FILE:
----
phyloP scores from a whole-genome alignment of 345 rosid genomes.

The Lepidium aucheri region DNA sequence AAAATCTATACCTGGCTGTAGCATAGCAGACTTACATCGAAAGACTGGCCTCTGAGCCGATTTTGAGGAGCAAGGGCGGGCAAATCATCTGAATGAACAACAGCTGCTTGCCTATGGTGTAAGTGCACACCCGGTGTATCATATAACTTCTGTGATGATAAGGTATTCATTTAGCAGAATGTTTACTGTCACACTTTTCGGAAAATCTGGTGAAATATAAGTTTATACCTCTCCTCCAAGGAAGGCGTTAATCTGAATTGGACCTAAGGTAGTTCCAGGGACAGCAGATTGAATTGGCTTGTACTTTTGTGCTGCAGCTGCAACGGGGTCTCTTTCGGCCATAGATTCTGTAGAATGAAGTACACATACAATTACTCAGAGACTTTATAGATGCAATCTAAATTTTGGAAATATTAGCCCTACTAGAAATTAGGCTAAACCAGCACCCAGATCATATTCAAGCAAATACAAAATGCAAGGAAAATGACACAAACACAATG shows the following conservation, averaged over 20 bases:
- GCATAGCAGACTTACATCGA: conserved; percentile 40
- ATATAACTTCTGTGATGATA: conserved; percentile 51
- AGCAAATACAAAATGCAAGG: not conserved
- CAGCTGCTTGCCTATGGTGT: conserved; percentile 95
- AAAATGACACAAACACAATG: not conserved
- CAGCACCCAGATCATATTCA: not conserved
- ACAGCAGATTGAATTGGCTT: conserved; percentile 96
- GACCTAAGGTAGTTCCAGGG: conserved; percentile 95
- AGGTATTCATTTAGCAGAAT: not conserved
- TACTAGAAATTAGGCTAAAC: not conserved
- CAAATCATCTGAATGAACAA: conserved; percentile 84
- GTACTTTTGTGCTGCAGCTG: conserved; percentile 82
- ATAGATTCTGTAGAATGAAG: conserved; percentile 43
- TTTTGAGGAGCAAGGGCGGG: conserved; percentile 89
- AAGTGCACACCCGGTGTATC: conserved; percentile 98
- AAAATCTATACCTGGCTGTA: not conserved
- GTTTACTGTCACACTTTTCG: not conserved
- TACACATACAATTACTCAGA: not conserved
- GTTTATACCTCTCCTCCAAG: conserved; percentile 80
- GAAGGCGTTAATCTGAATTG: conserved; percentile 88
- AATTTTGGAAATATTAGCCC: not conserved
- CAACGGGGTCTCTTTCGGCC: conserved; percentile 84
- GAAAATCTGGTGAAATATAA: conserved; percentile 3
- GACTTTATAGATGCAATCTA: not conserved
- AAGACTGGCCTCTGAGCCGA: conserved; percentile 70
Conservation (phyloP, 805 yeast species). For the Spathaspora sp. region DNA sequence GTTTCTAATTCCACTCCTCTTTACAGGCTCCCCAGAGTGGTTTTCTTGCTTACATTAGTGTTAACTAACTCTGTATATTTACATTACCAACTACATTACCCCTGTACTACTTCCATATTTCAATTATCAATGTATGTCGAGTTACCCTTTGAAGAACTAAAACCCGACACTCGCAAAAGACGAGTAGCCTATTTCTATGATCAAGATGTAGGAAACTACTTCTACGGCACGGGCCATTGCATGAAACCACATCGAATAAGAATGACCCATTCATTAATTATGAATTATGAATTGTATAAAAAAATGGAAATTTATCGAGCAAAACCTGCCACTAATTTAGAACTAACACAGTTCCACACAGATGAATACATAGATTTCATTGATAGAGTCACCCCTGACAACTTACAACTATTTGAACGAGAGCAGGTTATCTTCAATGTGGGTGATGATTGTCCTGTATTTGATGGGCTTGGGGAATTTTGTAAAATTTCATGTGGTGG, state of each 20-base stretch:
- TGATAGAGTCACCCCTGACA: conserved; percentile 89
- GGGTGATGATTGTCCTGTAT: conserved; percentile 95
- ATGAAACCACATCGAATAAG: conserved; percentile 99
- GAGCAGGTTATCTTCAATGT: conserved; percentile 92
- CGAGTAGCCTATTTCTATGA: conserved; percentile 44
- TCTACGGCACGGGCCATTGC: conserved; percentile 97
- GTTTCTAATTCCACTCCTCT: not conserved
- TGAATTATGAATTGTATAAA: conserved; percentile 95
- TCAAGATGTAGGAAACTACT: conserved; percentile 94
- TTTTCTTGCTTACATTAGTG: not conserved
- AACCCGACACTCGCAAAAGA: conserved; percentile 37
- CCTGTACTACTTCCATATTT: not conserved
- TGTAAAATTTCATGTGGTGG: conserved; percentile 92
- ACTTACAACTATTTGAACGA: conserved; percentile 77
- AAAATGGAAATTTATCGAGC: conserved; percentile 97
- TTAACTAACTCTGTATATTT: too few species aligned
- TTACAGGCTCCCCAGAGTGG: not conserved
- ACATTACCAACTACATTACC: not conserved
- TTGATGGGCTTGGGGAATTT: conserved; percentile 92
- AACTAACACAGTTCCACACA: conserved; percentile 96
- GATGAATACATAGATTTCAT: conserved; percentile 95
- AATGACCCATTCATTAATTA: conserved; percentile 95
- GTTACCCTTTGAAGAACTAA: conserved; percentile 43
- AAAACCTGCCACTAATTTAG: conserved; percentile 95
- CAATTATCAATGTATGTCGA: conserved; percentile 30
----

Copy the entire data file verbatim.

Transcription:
phyloP scores from a whole-genome alignment of 345 rosid genomes.

The Lepidium aucheri region DNA sequence AAAATCTATACCTGGCTGTAGCATAGCAGACTTACATCGAAAGACTGGCCTCTGAGCCGATTTTGAGGAGCAAGGGCGGGCAAATCATCTGAATGAACAACAGCTGCTTGCCTATGGTGTAAGTGCACACCCGGTGTATCATATAACTTCTGTGATGATAAGGTATTCATTTAGCAGAATGTTTACTGTCACACTTTTCGGAAAATCTGGTGAAATATAAGTTTATACCTCTCCTCCAAGGAAGGCGTTAATCTGAATTGGACCTAAGGTAGTTCCAGGGACAGCAGATTGAATTGGCTTGTACTTTTGTGCTGCAGCTGCAACGGGGTCTCTTTCGGCCATAGATTCTGTAGAATGAAGTACACATACAATTACTCAGAGACTTTATAGATGCAATCTAAATTTTGGAAATATTAGCCCTACTAGAAATTAGGCTAAACCAGCACCCAGATCATATTCAAGCAAATACAAAATGCAAGGAAAATGACACAAACACAATG shows the following conservation, averaged over 20 bases:
- GCATAGCAGACTTACATCGA: conserved; percentile 40
- ATATAACTTCTGTGATGATA: conserved; percentile 51
- AGCAAATACAAAATGCAAGG: not conserved
- CAGCTGCTTGCCTATGGTGT: conserved; percentile 95
- AAAATGACACAAACACAATG: not conserved
- CAGCACCCAGATCATATTCA: not conserved
- ACAGCAGATTGAATTGGCTT: conserved; percentile 96
- GACCTAAGGTAGTTCCAGGG: conserved; percentile 95
- AGGTATTCATTTAGCAGAAT: not conserved
- TACTAGAAATTAGGCTAAAC: not conserved
- CAAATCATCTGAATGAACAA: conserved; percentile 84
- GTACTTTTGTGCTGCAGCTG: conserved; percentile 82
- ATAGATTCTGTAGAATGAAG: conserved; percentile 43
- TTTTGAGGAGCAAGGGCGGG: conserved; percentile 89
- AAGTGCACACCCGGTGTATC: conserved; percentile 98
- AAAATCTATACCTGGCTGTA: not conserved
- GTTTACTGTCACACTTTTCG: not conserved
- TACACATACAATTACTCAGA: not conserved
- GTTTATACCTCTCCTCCAAG: conserved; percentile 80
- GAAGGCGTTAATCTGAATTG: conserved; percentile 88
- AATTTTGGAAATATTAGCCC: not conserved
- CAACGGGGTCTCTTTCGGCC: conserved; percentile 84
- GAAAATCTGGTGAAATATAA: conserved; percentile 3
- GACTTTATAGATGCAATCTA: not conserved
- AAGACTGGCCTCTGAGCCGA: conserved; percentile 70
Conservation (phyloP, 805 yeast species). For the Spathaspora sp. region DNA sequence GTTTCTAATTCCACTCCTCTTTACAGGCTCCCCAGAGTGGTTTTCTTGCTTACATTAGTGTTAACTAACTCTGTATATTTACATTACCAACTACATTACCCCTGTACTACTTCCATATTTCAATTATCAATGTATGTCGAGTTACCCTTTGAAGAACTAAAACCCGACACTCGCAAAAGACGAGTAGCCTATTTCTATGATCAAGATGTAGGAAACTACTTCTACGGCACGGGCCATTGCATGAAACCACATCGAATAAGAATGACCCATTCATTAATTATGAATTATGAATTGTATAAAAAAATGGAAATTTATCGAGCAAAACCTGCCACTAATTTAGAACTAACACAGTTCCACACAGATGAATACATAGATTTCATTGATAGAGTCACCCCTGACAACTTACAACTATTTGAACGAGAGCAGGTTATCTTCAATGTGGGTGATGATTGTCCTGTATTTGATGGGCTTGGGGAATTTTGTAAAATTTCATGTGGTGG, state of each 20-base stretch:
- TGATAGAGTCACCCCTGACA: conserved; percentile 89
- GGGTGATGATTGTCCTGTAT: conserved; percentile 95
- ATGAAACCACATCGAATAAG: conserved; percentile 99
- GAGCAGGTTATCTTCAATGT: conserved; percentile 92
- CGAGTAGCCTATTTCTATGA: conserved; percentile 44
- TCTACGGCACGGGCCATTGC: conserved; percentile 97
- GTTTCTAATTCCACTCCTCT: not conserved
- TGAATTATGAATTGTATAAA: conserved; percentile 95
- TCAAGATGTAGGAAACTACT: conserved; percentile 94
- TTTTCTTGCTTACATTAGTG: not conserved
- AACCCGACACTCGCAAAAGA: conserved; percentile 37
- CCTGTACTACTTCCATATTT: not conserved
- TGTAAAATTTCATGTGGTGG: conserved; percentile 92
- ACTTACAACTATTTGAACGA: conserved; percentile 77
- AAAATGGAAATTTATCGAGC: conserved; percentile 97
- TTAACTAACTCTGTATATTT: too few species aligned
- TTACAGGCTCCCCAGAGTGG: not conserved
- ACATTACCAACTACATTACC: not conserved
- TTGATGGGCTTGGGGAATTT: conserved; percentile 92
- AACTAACACAGTTCCACACA: conserved; percentile 96
- GATGAATACATAGATTTCAT: conserved; percentile 95
- AATGACCCATTCATTAATTA: conserved; percentile 95
- GTTACCCTTTGAAGAACTAA: conserved; percentile 43
- AAAACCTGCCACTAATTTAG: conserved; percentile 95
- CAATTATCAATGTATGTCGA: conserved; percentile 30